Pentagon: US Committed to Continued Fight against ISIS

“We continue to work closely with the international community to address the ISIS threat,” Ryder affirmed.
Pentagon Press Secretary, Maj. Gen. Patrick Ryder. (Photo: Kurdistan24)
Pentagon Press Secretary, Maj. Gen. Patrick Ryder. (Photo: Kurdistan24)

WASHINGTON DC, United States (Kurdistan 24) – Addressing reporters on Thursday, Pentagon Press Secretary, Maj. Gen. Patrick Ryder, affirmed the continued U.S. commitment to fight ISIS in Iraq, Syria, and elsewhere.

That position constitutes a rebuff to Iran, which has sought to use the war in Gaza between Israel and Hamas to mobilize its proxy militias and push the U.S. out of the region.

That effort peaked in mid-April, as Iraqi Prime Minister Mohammed Shia’ al-Sudani paid his first visit to Washington. 

Read More: U.S. Seeks to Broaden Ties with Iraq, as PM Sudani Makes First Visit to Washington

However, the Iranian effort failed, and, generally, the visit proved a successful step forward, including from a Kurdish perspective. 

Read More: Biden, Austin Hold Talks with Sudani: Improving Erbil, Baghdad Ties; Reopening Pipeline; Defending Kurdistan Region

Iranian Anger

Indeed, Tehran responded angrily to Sudani’s visit. On Apr. 21, just one day after he left the U.S., five rockets were fired at a U.S. base in northeast Syria. The following day, Apr. 22, two drones were fired at Ain al-Asad air base, in Iraq’s western Anbar province, where U.S. forces are based as part of the anti-ISIS coalition.

Addressing reporters the following day, on Apr. 23, Ryder, attributed the attacks on U.S. troops to “Iran-aligned militia groups,” noting that they had been “the first attacks on coalition facilities since February 4th.”

Nor did the attacks end then. On Apr. 26, the KurdistanRegion’s Khor Mor gas field, which is run by a UAE company, Dana Gas, was attacked by drones. Four Yemeni workers were killed, and the attack caused a major drop in the supply of electricity to the Kurdistan Region until the damage could be repaired.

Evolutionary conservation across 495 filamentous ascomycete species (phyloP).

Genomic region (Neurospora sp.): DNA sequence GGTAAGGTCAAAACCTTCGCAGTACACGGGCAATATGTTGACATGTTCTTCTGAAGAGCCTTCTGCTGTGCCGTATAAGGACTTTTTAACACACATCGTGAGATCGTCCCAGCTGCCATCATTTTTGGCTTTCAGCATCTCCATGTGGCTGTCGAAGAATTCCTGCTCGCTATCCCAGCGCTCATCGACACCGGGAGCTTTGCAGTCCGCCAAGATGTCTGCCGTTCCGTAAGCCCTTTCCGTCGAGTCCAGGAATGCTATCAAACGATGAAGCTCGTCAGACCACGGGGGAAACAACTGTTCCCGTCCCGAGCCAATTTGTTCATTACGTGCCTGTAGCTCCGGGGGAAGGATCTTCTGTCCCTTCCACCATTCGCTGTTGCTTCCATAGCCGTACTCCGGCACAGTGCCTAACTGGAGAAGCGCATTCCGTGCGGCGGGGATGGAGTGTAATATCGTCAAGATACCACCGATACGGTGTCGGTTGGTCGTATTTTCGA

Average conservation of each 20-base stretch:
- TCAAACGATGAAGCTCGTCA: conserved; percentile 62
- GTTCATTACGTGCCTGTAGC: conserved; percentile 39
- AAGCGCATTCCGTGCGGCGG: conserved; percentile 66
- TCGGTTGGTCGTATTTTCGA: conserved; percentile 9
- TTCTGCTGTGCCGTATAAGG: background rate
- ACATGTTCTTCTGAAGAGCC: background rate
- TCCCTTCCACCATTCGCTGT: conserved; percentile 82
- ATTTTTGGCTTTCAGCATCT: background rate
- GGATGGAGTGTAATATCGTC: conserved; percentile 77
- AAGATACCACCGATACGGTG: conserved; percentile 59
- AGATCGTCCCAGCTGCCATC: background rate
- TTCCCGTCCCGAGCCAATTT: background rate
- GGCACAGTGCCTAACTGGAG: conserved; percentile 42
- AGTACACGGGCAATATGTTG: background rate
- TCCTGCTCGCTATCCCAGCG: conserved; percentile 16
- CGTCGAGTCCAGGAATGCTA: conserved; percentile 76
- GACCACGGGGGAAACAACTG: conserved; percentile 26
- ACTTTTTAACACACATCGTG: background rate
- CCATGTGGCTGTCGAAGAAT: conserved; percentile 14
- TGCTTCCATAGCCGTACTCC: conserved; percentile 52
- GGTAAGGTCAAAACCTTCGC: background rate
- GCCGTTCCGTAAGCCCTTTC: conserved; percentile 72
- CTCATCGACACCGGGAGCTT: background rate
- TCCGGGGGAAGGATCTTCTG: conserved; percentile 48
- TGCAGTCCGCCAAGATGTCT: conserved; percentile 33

Read More: U.S. ‘Strongly Condemns’ Drone Attack on Khor Mor Gas Field

KRG Effort to Calm Situation

Following Sudani’s return to Baghdad from Washington, the President of the Kurdistan Regional Government (KRG), Nechirvan Barzani, traveled to Baghdad, where he met Sudani on Apr. 27 and then saw several other Iraqi leaders.

Almost certainly, those discussions included a review of Sudani’s meetings in Washington and the implications for relations between Baghdad and Erbil.

A week later, on May 5. Barzani traveled to Tehran, where he met a range of Iranian leaders, including President Ebrahim Raisi and the Supreme Leader, Ali Khamenei

It was Barzani’s first visit to Iran in three years, since August 2021, when he visited Tehran to attend Raisi’s inauguration.

One key objective was to reassure Tehran that the KRG had no hostile intent, while underscoring that attacks on vital infrastructure, like the Khor Mor gas field, crossed the KRG’s own red lines.

Asked for comment on Barzani’s visit, State Department Spokesperson Matthew Miller seemed to have no objection. Rather, he replied, “We have always encouraged any conversations that would lead to de-escalation and would lead to further stability in the region, including vis-a-vis Iran, which of course has been one of the greatest contributors to instability in Iraq and elsewhere in the Middle East.”

Ryder’s Re-Affirmation of the Defeat ISIS Mission

On Thursday, Ryder was asked to comment on reports that Iran was cultivating more proxy groups in Syria, using local tribes for that purpose/

“This is not new behavior from Iran. It’s how they do business,” he said.

Ryder described how that works: “By trying to train and influence proxy groups to essentially project their foreign policy of trying to expel the U.S. and other partners from the region.”

“We respect the sovereignty of the countries that we work with,” Ryder continued, “unlike some of these proxy groups,” and “when it comes to ungoverned spaces like Syria, we're going to continue to stay focused, number one, on the defeat ISIS mission, but we're also going to maintain awareness of broader regional threats as we work with allies and partners” to prevent “situations whereby our forces or citizens” or “importantly, our allies and partners, are threatened.”

“We continue to work closely with the international community to address the ISIS threat,” Ryder affirmed. In Iraq and Syria, “ISIS is by no means what it was ten years ago.” But “we need to continue to work together to prevent a resurgence of ISIS in that region.” 

“More broadly,” he cautioned, “in terms of ISIS around the world in places like Africa or Afghanistan,” it is “starting to gain some traction.” 

“So this will continue to be something that's very important from a counterterrorism standpoint and a threat we need to continue to take seriously,” he concluded.